Hypertonic Saline. Hypertonic saline has been shown to be as effective as mannitol in treating raised ICP in patients with head trauma.[48,57,112] Concentrations ranging from 7.5% (2 mg/Kg) to 23% (1 ampule, 30 ml) are effective.[71,145,154,162] Hypertonic saline acts through osmotic, vasodilatory, hemodynamic, antiinflammatory, and neurochemical mechanisms.[48] Through osmotic effects, hypertonic saline draws fluid into the intravascular compartment, reducing brain water and improving perfusion. In both human and animal studies, hypertonic saline has been shown to increase mean arterial pressure, likely as a result of plasma volume expansion.[48] Problems of volume depletion and hypotension are not as profound with hypertonic saline as they are with mannitol.[71,109,114,153]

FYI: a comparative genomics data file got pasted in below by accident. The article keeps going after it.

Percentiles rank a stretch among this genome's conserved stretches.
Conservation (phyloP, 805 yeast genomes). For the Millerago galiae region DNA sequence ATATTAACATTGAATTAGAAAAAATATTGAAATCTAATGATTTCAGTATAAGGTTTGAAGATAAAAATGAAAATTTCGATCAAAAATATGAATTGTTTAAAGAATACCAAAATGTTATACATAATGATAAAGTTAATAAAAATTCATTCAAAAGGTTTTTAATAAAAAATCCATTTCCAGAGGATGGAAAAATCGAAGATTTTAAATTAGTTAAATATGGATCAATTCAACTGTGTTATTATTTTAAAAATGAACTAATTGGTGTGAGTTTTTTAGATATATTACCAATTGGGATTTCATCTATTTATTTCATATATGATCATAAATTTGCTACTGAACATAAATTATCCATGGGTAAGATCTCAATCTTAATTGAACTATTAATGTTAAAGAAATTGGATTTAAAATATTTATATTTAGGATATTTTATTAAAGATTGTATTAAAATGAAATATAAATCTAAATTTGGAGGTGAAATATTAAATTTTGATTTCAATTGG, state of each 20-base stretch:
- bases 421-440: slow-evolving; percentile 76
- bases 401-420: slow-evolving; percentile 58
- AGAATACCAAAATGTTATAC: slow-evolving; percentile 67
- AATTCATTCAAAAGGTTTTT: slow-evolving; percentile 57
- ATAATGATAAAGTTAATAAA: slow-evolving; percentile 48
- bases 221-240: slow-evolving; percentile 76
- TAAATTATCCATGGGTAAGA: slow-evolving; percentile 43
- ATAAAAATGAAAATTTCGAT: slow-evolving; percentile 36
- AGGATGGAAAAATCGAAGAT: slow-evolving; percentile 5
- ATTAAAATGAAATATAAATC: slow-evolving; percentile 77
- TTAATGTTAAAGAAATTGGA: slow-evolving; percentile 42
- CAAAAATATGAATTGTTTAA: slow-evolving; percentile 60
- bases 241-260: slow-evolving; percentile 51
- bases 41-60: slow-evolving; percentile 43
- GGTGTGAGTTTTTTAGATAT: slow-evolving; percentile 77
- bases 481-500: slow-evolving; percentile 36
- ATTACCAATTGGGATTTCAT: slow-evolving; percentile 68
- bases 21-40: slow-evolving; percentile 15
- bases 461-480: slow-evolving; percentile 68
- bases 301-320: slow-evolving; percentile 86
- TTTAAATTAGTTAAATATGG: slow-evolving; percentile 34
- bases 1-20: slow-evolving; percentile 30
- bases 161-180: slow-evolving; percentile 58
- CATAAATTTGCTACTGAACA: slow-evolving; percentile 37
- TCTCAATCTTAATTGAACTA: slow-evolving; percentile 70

Hyperventilation Therapy. Moderate hyperventilation therapy is indicated as a temporizing, life-saving intervention for the comatose patient with impending cerebral herniation. Carbon dioxide is a potent vasodilator of the cerebral microcirculation. For every 1 mm Hg drop in PCO2 there is a concomitant 3% decrease in CBF.[15] Hyperventilation quickly decreases cerebral arteriolar diameter and can dangerously lower CBF.[96,111] Microdialysis and brain tissue O2 measurements have demonstrated that even brief periods of hyperventilation can lead to hypoxia and clinically significant changes in metabolites, together, indicative of cerebral ischemia.[93,96] The potential for hyperventilation to compromise CBF is especially true in the early phases of severe brain injury when autoregulation is impaired and CBF is reduced from the injury itself.[95,107,137] Ventilatory interventions to hyperventilate the patient frequently also alter thoracic pressures and may have deleterious effects by decreasing venous return and raising ICP. For these reasons, hyperventilation should be reserved for situations of acutely increased ICP with impending cerebral herniation.[22]